Occasionally, new products or services are blue ocean ideas, meaning that they create new a new market, offer a radically different solution, and face no direct competition. These tend to be the most attractive opportunities for investors, as the chance of success is higher relative to a new product or service that faces significant competition. If you’re curious to learn more about creating blue oceans, I recommend that you read Blue Ocean Strategy and/or Blue Ocean Shift. These books include tools and frameworks to develop a blue ocean idea and many examples of companies that have applied this sort of thinking to create new markets.
4. Don’t Sell to Everyone
Another common mistake that we’ve seen with the student pitches is identifying the target market as “everyone.” While your product or service may have mass appeal, it’s not going to be adopted by the masses right away, and claiming that everyone is your target customer will make you seem foolish in front of investors. If there’s a particular type of person that your product or service is tailed towards, you want to learn as much as you can about these people in order to ensure that your product or service solves a problem that these potential customers are facing in a meaningful way.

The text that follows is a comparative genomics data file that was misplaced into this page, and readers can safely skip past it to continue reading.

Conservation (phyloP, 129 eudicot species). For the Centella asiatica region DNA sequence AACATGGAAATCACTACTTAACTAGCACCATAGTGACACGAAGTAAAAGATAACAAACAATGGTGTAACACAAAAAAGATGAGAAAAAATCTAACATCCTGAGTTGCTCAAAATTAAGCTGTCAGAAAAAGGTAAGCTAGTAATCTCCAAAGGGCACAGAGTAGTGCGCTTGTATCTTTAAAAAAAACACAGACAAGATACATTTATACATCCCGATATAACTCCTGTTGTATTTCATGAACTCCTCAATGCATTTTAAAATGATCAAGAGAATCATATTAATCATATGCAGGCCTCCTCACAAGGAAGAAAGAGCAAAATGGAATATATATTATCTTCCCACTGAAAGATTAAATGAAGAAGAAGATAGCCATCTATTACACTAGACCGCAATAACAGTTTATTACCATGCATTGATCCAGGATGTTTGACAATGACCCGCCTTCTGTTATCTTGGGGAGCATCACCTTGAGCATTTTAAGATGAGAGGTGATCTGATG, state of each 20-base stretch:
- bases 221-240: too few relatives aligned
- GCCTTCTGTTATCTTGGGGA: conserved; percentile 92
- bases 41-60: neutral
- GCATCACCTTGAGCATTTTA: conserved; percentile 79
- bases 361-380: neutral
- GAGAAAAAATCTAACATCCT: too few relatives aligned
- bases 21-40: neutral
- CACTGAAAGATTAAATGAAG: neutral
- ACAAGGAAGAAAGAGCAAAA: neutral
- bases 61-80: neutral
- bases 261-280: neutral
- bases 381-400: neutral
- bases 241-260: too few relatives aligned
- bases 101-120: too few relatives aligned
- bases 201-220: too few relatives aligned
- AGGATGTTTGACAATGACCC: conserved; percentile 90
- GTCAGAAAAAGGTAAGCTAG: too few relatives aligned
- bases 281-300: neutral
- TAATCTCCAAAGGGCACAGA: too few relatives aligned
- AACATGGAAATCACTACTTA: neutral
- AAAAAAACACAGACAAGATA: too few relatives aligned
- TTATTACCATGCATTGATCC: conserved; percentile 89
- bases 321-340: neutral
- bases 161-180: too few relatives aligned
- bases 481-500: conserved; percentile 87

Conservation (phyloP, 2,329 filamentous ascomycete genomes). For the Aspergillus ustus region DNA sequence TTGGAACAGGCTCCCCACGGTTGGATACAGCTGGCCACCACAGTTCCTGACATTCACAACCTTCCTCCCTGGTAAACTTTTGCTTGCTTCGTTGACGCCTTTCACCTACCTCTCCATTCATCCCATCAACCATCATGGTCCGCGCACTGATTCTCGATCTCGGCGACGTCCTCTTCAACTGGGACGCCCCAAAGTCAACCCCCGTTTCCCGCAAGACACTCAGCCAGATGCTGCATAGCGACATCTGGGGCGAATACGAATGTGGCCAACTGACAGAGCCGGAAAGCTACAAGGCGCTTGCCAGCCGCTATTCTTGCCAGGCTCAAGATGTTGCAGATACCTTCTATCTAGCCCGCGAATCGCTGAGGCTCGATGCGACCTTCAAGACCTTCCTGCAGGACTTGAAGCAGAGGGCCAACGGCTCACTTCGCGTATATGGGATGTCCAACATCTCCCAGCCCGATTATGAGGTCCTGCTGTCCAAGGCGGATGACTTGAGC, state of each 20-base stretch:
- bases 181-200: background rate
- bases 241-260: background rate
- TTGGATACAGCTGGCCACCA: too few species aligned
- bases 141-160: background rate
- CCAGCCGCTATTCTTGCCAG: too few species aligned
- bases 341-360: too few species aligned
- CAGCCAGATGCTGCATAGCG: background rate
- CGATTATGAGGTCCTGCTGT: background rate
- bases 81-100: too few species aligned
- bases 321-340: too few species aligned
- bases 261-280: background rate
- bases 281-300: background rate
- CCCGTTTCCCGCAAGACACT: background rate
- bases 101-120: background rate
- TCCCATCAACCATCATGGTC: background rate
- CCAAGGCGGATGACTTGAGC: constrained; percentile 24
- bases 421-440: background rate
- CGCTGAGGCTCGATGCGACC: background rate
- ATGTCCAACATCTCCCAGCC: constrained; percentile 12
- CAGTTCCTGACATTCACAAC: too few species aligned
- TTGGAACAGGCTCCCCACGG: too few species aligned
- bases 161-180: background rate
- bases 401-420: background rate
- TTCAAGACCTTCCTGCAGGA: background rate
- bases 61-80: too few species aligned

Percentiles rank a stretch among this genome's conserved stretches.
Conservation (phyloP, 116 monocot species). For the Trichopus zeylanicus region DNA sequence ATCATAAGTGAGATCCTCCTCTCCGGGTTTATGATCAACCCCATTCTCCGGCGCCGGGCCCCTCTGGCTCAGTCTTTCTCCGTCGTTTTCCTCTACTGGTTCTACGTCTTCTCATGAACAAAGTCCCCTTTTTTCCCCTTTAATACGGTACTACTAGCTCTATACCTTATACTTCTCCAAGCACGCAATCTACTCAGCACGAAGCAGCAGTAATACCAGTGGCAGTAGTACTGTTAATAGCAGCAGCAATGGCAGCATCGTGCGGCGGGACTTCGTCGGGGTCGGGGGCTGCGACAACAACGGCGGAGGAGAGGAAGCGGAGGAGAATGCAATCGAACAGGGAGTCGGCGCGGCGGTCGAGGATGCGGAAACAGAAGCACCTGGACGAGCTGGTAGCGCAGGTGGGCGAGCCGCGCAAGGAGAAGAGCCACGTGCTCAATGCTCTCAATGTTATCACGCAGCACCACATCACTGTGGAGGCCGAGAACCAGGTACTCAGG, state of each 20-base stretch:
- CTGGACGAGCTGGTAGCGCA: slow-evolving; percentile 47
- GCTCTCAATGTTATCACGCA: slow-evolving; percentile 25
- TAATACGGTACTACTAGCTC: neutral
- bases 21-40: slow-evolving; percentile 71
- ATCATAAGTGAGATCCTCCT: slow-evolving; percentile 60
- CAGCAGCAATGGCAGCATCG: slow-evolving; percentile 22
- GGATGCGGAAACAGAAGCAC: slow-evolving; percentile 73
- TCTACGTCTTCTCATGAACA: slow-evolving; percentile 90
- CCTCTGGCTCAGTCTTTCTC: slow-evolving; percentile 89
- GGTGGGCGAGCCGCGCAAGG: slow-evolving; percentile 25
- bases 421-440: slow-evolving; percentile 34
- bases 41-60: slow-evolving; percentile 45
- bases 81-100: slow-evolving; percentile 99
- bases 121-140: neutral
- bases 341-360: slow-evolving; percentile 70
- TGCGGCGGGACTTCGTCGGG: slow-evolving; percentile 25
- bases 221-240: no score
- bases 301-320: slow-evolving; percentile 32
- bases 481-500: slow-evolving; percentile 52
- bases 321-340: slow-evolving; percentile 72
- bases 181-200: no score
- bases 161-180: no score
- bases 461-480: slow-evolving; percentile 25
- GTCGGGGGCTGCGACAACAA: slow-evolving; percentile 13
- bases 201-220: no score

If you think your product or service will have mass appeal, you still want to start by focusing on a particular user group that you think will be early adopters. By targeting a particular group, you’ll be able to more easily obtain feedback and refine your offering before rolling it out to the mass market, making it more valuable to customers by the time you do launch it widely. These people will also become loyal fans of your product or service and will prove valuable in word-of-mouth marketing when you do expand.
5. Pitch With Passion & Conviction